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Tips & Tricks

Learning Overhead Photography From Vintage Perspectives

By Michelle Bird on September 25th 2014


We often find ourselves shooting what’s directly in front of us, perhaps out of convenience. It’s always great to garner a new perspective, and try different angles that you haven’t incorporated into your shots before. Film photography always involves a lot of planning, you think more about your settings, composition, light, etc. Shots have invariably been more thought out with film, which is why I tend to draw a lot of inspiration from the past.

A great perspective that some folks tend to forget about, is shooting the whole scene looking down. You don’t need a drone for this one, just a few stairs or an elevator. Overhead is done quite often when shooting food or portraits, but with the examples below of great photographers from the 1930s-1960s, you’ll see how much creativity can derive from a simple change of perspective with urban and street photography.

[REWIND: The Photographer Who Ignored Segregation And Saw The Person, Instead Of The Color]

Overhead photography gives you a chance to experiment a bit, so here are a few things you should think about:

1. Play With Shadows

Who says you need to put your camera away in mid-day sun? Mid-day sun is perfect for capturing the scene from above as it gives you a chance to play with shadows and incorporate them artistically into your shot. Embrace that harsh sunlight!

Bruno and Eric Buehrer, 1964

Bruno and Eric Buehrer, 1964


Lucien Herve, 1948

2. Symmetry

While looking down, look for lines that connect to your subject, shapes, curves and formations that might help you tell the story of the location you’re shooting. Symmetry definitely adds a unique layer into overhead photography that will make those urban landscapes stand out.


Stanley Rayfield, 1939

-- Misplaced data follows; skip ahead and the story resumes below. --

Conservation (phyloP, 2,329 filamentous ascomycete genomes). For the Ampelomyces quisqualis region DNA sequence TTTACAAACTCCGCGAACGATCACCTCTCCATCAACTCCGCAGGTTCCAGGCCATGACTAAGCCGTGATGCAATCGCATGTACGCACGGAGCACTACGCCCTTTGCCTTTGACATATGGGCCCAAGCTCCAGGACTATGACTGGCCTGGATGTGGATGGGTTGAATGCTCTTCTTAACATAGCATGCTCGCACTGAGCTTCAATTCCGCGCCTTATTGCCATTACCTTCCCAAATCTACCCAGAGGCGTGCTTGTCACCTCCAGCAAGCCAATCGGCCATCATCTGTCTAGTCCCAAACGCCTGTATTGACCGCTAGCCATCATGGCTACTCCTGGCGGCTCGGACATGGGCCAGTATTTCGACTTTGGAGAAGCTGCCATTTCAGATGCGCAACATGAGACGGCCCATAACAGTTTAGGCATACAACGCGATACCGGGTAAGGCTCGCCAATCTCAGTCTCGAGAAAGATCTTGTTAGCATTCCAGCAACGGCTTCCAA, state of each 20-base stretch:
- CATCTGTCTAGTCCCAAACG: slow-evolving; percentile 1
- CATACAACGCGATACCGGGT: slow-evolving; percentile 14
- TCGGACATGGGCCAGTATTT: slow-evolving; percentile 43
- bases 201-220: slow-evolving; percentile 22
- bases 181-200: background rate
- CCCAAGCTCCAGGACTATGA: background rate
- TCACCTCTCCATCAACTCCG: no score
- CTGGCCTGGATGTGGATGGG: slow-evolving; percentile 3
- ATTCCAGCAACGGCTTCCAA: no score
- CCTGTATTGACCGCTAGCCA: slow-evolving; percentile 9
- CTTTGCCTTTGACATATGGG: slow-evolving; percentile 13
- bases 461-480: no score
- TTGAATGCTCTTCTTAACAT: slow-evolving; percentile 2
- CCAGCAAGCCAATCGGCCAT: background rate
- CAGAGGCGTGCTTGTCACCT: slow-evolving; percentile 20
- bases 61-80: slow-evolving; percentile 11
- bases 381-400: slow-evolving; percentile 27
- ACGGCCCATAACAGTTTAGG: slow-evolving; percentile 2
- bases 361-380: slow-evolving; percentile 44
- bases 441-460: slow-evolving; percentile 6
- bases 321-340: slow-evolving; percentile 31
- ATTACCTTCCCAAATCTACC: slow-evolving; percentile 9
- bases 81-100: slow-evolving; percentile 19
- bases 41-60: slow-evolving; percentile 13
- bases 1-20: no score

3. Minimalist

Try isolating your subject with the least possible distractions around it. Minimalist compositions will help you tap into your creative side a bit more, as it will challenge you to see past the distractions. Also, look for colors and tones that contrast each other greatly, not only will it look good in color, but if you decide to do some black and white post-processing, you’ll have a little extra to work with.


Alfredo Camisa, 1956


Pietro Donzelli, 1954


Martin Munkacsi, 1940s


Margaret Bourke, 1930s


Andre Kertesz, 1954


Gerard Castello Lopes, 1950s



Mario De Biasi, 1953

Images Courtesy of US National Archives

I want to hear your suggestions, what has worked for you when shooting overhead landscapes?

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Michelle Bird is a Southern California based freelance photographer and writer, with a strong focus on music, editorial and portrait photography. She is the founder and creative force behind the music+culture online blog Black Vinyl Magazine, and can often be found in the photo-pit shooting the latest concerts in town. She has a strong passion for art, exploring, vintage finds and most of all animals. Connect with her through Email,
Instagram , or Facebook

Q&A Discussions

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  1. Dylan Richardson

    We can all ways learn from those who have gone before us.

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  2. Barry Cunningham

    Love the Bourke-White photos, especially the first — I imagine tenents of the Chrysler Building would have to go to a lot more trouble to recreate that one nowadays.
    The two shots in the first section have awfully long shadows for the “mid-day sun”. They’re more like late afternoon to golden hour. They fit the title of the section, but not the commentary.

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  3. Anthony McFarlane

    Thanks for sharing. I will definitely try these tips.

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